farmhouse kitchen cast iron cooking stove antique wood stove
Antique cast iron cooking stove in the farmhouse kitchen

We hadn’t even seen photos, because the house was barely even listed yet, but Ryan and I fell in love right away. The land is incredible. There’s this great big spring-fed pond that’s 8 feet deep, nice and clear and swimable. Right beside it is the “love shack,” built by the previous owners’ son (actually a friend of ours!). It’s a beautiful little wood cabin with a wood stove… I’m so excited for winter hockey games on the frozen pond with friends and their kids, and then warming up our feet by the wood stove with hot cocoa! We have some maple forest, and access to a ton of trails. Bromont ski resort is ten minutes down the road, so we’ll have tons of running, skimo, downhill ski and mountain bike trails there. The cross-country ski trails are also super close by! There’s a little barn on the property, and get this – there’s even a dog run out in the yard, because the previous owners’ have a malamute, too! Fruit trees, pastoral views of our neighbour’s farmland and his cows, lots of open space for animals, and a veggie garden. It literally checked all our boxes. Needless to say, we’d put an offer within the hour, and it was accepted that evening!


spring fed pond in the backyard swimming pond with a rope swing
Spring-fed swimming pond and the "love shack"

Inside the little log cabin
Inside the "love shack" - a little log cabin the previous owners' son built

log cabin
The Love Shack is out by the pond. Can't wait for winter hockey games with friends and then hot cocoa by the wood stove in here!

THE HOUSE, though. It has so much character!


People will think we’re crazy, because Ryan and I’s current house is new, beautiful, and perfectly functional. We’re trading it in for an 1890’s farmhouse that needs a ton of work! Our current house is indeed amazing, but we find it’s just not “us.” It was built by some yogis about 12 years ago, has all sorts of neat architectural lines and is entirely centered around the beautiful mountain view. It’s super well insulated, clean, and has really no issues. But, we’ve always found it a bit sterile. As far as styles, it’s not a farmhouse, it’s not a cabin… we suppose it would have been classified as very modern 12 years ago when it was built. Ryan and I’s first home together was this tiny cabin by a river in the woods, and it had it’s fair share of problems. We’re no strangers to a home that needs work! It had lots of wood, was super cozy, and all those things plus the little issues just made it really feel like home. So, our current home is up for sale, and we’ll move to the farmhouse as soon as it sells!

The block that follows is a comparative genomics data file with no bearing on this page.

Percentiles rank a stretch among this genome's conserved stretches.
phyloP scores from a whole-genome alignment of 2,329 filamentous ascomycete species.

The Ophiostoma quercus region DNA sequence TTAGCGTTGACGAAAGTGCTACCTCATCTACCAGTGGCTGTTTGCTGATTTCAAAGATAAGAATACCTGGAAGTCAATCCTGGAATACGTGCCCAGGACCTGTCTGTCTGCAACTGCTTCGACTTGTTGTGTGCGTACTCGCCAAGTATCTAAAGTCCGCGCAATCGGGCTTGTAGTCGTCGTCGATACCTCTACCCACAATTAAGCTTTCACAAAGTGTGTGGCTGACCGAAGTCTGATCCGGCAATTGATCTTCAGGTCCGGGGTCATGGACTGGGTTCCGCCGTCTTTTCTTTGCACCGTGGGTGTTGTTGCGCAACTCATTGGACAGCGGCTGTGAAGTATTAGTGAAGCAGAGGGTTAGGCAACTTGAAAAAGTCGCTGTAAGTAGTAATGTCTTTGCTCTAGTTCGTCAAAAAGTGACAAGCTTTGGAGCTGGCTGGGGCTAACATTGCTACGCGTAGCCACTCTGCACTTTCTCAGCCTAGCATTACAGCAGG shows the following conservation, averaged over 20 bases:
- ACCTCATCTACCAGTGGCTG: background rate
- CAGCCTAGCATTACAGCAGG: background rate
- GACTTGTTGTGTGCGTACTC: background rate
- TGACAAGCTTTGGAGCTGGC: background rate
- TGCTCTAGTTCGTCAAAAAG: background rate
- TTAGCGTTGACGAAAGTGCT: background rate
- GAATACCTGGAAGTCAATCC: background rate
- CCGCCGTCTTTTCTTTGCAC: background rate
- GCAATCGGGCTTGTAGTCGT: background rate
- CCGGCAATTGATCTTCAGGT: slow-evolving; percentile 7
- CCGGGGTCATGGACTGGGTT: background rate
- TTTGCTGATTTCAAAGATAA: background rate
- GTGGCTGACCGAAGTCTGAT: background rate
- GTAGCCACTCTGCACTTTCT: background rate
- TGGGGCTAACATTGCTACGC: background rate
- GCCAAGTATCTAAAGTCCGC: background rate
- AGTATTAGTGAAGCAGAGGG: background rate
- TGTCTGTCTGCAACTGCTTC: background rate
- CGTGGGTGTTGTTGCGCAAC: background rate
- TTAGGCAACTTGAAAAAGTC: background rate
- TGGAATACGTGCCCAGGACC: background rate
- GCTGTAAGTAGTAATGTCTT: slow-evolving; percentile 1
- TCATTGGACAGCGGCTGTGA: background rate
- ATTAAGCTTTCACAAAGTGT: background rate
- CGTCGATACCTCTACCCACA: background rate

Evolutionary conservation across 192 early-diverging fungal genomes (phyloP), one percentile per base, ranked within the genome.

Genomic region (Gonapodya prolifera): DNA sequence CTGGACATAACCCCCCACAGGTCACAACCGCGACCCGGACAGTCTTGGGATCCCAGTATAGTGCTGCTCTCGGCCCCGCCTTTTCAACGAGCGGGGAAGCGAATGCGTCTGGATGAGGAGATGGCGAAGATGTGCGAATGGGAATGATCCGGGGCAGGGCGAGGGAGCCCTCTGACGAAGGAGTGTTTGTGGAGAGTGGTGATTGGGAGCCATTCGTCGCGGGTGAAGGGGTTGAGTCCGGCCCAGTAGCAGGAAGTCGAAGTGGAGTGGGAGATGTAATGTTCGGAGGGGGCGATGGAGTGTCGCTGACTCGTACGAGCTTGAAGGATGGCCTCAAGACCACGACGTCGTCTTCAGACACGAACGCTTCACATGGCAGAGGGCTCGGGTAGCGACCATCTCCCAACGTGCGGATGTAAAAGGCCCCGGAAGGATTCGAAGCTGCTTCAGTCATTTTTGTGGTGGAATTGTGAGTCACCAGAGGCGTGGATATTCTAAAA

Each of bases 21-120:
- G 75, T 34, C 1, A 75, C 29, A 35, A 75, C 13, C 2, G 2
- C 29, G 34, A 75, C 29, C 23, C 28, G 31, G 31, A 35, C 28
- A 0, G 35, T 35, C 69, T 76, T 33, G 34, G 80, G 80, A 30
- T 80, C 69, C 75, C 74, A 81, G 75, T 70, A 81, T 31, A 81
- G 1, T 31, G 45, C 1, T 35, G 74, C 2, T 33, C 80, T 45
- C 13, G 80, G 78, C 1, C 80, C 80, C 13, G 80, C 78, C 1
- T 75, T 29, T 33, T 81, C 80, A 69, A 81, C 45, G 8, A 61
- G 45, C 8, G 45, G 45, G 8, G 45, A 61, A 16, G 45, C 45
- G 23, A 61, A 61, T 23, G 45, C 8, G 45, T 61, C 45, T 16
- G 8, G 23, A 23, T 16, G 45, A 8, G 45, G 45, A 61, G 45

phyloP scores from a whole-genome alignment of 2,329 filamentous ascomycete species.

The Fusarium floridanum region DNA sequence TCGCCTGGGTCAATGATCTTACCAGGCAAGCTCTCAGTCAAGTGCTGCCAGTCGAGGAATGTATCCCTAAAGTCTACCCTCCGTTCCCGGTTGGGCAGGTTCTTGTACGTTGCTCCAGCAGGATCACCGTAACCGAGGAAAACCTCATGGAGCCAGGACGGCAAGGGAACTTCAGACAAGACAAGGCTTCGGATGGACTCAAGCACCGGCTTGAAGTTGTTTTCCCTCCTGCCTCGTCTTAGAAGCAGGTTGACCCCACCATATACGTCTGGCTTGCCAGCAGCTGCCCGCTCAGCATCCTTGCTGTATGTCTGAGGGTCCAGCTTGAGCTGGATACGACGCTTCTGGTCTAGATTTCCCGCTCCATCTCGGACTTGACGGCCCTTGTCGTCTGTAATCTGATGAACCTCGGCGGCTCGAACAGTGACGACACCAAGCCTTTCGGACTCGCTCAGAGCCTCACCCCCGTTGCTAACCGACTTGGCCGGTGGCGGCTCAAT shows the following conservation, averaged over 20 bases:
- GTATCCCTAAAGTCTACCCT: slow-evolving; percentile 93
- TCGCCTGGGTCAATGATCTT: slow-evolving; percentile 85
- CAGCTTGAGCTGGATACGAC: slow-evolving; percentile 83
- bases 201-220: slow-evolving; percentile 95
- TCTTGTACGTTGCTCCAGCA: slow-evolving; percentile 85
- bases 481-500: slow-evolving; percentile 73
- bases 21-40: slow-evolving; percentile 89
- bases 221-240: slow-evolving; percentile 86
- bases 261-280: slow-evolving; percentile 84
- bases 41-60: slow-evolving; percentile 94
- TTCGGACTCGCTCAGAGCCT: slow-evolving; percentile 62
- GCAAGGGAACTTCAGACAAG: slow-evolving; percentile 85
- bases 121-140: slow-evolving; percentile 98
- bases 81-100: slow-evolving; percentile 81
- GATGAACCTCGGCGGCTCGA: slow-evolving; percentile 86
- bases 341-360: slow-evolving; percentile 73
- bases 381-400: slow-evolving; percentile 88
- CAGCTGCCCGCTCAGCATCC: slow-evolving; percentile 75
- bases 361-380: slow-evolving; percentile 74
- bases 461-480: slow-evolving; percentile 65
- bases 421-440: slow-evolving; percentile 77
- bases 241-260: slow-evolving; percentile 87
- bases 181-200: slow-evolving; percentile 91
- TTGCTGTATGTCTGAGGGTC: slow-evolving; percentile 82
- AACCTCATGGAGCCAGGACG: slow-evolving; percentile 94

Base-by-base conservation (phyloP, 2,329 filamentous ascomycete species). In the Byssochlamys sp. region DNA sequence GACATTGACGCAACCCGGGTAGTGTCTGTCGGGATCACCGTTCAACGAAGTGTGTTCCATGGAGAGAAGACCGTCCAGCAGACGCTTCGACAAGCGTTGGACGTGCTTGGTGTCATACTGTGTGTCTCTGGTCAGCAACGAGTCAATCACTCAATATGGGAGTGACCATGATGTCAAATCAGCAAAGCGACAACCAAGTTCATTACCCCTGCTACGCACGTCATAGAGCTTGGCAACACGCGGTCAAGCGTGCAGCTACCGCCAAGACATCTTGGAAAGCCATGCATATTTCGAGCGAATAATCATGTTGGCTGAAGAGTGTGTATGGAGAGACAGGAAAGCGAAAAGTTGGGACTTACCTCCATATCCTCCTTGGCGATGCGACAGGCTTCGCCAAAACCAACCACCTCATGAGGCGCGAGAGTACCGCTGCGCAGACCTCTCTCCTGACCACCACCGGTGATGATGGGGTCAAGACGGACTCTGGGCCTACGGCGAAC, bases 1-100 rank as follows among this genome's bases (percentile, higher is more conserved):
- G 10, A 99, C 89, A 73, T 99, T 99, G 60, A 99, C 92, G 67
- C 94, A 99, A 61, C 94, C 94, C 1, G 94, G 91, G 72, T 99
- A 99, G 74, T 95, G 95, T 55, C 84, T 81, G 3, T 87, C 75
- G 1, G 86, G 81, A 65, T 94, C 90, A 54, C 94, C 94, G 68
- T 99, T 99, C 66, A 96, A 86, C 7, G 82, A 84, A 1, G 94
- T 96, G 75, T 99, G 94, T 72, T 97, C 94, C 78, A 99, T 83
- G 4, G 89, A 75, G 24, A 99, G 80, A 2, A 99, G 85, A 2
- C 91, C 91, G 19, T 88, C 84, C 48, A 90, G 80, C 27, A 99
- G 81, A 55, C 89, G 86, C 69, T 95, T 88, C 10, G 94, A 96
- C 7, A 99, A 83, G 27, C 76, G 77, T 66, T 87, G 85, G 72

The farmhouse has these beautiful original wide-plank floors. It has an old cast iron cooking stove in the kitchen, big ceiling beams, and all sorts of wonderful creaks. This is our style J One thing I’m actually randomly really excited about is the basement. Most homes this old have basements that aren’t high enough to stand in, but this one has nice tall ceilings. And so much wood throughout! There’s also a giant screen porch, where we can sit and drink our coffee in the mornings and watch the cows go by (actually, though).


farmhouse dining room with wide plank floors, needs fresh paint and renovations to get rid of that dark wallpaper
Dining room, with wide plank floors and the ceiling beams that you can't really see in this photo